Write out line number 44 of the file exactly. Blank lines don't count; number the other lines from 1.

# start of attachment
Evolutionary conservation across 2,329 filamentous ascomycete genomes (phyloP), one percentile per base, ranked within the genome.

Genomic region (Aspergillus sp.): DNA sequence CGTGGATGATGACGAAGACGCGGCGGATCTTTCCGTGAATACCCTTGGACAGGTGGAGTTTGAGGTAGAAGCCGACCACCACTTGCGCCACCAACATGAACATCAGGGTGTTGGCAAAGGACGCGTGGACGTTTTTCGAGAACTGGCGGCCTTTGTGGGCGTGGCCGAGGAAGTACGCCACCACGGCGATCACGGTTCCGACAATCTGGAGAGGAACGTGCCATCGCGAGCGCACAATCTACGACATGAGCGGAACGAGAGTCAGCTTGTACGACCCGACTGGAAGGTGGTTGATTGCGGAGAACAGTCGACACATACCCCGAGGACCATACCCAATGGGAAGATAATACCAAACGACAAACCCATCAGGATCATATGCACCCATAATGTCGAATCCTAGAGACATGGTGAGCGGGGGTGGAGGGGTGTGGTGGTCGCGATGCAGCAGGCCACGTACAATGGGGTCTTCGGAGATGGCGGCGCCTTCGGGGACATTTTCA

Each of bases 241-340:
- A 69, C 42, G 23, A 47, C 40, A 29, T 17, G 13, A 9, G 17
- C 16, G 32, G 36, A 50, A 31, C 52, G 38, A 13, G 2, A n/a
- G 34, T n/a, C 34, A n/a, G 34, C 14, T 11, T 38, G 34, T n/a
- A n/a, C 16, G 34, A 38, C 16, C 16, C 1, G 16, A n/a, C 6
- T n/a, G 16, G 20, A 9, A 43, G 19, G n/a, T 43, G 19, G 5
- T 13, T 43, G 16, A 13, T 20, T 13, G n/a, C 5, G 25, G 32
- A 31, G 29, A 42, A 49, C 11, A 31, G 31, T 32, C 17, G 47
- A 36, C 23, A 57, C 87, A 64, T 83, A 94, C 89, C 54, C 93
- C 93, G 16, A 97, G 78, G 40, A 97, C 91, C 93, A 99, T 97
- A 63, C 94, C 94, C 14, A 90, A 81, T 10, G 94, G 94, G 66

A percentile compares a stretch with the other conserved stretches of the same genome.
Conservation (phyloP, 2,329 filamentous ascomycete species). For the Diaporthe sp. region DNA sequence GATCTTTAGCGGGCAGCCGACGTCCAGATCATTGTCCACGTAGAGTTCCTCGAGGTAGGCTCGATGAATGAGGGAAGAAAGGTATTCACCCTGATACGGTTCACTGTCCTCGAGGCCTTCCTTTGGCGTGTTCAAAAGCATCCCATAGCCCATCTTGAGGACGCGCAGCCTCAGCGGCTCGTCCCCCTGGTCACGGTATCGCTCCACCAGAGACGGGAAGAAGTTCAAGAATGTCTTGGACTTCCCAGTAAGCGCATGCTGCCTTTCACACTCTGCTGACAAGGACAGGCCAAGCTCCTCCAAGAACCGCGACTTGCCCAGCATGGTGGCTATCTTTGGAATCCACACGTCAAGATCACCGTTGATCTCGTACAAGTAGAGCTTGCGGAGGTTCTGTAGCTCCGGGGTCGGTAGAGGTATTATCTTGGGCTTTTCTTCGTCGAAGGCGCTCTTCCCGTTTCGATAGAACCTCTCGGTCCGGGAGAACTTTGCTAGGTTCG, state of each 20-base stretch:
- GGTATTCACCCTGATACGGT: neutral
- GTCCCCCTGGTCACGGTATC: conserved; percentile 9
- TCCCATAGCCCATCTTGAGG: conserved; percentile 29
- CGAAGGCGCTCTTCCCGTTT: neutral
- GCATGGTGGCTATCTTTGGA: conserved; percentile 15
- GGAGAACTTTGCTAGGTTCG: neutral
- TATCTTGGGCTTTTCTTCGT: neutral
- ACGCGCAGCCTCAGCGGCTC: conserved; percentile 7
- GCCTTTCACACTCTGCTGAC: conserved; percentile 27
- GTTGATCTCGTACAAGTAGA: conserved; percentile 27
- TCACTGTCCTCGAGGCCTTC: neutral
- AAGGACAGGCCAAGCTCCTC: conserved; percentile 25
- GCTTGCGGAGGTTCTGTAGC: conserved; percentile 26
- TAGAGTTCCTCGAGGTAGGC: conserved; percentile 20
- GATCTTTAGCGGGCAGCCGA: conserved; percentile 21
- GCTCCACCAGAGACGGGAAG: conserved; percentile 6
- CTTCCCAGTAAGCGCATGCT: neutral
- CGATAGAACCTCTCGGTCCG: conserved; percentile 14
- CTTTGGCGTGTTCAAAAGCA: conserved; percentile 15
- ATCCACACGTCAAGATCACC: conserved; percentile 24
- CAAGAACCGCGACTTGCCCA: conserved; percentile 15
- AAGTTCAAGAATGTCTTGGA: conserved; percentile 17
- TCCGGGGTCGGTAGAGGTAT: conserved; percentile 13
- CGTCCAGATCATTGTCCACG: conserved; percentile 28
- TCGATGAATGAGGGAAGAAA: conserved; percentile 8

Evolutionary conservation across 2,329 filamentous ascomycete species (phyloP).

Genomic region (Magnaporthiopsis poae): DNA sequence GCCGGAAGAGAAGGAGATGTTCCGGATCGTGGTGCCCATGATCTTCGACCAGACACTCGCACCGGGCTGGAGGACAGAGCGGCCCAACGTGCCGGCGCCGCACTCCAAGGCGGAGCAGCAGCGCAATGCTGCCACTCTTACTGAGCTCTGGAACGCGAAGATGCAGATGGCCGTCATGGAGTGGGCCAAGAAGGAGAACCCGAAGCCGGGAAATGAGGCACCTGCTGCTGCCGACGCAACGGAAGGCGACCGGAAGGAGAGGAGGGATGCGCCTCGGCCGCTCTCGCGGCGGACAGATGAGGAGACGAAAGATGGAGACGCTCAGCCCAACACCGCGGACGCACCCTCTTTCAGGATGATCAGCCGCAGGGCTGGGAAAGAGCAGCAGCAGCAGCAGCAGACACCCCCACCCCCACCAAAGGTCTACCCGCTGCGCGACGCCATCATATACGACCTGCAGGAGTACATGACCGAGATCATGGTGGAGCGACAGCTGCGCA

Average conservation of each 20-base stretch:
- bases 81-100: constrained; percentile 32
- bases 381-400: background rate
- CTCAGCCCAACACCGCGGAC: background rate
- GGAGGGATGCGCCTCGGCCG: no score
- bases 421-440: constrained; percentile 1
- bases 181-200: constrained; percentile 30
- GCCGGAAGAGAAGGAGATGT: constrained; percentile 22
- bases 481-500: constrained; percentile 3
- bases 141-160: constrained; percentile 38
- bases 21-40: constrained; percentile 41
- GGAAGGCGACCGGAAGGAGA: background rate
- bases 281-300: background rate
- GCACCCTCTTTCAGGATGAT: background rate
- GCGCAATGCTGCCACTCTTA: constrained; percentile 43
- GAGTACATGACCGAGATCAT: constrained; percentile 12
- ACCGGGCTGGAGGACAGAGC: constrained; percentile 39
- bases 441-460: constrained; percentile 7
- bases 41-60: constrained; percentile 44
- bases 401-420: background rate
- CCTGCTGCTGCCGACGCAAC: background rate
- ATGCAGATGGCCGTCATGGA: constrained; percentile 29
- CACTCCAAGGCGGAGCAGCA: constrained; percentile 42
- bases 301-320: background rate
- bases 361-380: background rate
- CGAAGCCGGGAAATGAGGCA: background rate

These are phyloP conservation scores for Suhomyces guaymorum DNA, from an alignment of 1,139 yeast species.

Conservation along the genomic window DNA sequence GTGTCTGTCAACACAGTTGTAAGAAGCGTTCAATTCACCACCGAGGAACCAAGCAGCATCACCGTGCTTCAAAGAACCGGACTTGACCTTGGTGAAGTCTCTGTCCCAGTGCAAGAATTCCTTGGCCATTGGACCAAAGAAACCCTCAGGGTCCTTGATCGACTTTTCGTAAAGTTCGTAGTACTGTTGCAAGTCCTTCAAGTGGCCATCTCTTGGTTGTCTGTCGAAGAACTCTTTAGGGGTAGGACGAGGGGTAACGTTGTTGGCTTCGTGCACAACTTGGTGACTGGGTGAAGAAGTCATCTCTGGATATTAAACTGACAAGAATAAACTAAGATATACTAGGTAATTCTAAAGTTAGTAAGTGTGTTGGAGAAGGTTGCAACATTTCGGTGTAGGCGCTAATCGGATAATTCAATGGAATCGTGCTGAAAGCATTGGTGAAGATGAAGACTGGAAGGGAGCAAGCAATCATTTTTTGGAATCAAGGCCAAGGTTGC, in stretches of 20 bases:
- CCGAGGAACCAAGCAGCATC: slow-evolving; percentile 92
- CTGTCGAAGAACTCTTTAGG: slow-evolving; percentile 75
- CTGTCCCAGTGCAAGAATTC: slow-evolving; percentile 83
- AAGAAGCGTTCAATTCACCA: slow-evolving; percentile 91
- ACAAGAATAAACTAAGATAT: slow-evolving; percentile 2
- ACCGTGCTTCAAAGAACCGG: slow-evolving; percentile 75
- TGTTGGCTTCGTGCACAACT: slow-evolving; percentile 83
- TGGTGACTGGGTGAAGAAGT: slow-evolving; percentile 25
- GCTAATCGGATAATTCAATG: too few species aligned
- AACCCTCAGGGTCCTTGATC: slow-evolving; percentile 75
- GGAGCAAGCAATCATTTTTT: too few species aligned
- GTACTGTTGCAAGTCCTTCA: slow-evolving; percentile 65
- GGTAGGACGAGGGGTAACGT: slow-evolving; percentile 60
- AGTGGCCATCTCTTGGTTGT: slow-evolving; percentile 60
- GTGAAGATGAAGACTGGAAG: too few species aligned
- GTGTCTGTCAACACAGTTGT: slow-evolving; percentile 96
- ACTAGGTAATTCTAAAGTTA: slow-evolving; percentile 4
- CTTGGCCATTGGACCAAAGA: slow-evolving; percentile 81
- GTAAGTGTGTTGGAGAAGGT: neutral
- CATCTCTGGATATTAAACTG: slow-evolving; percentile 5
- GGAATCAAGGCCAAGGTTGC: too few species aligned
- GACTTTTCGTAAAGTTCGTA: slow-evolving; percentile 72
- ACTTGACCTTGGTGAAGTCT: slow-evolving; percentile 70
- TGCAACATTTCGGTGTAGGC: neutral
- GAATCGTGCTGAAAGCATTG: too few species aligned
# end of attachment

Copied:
- bases 81-100: constrained; percentile 32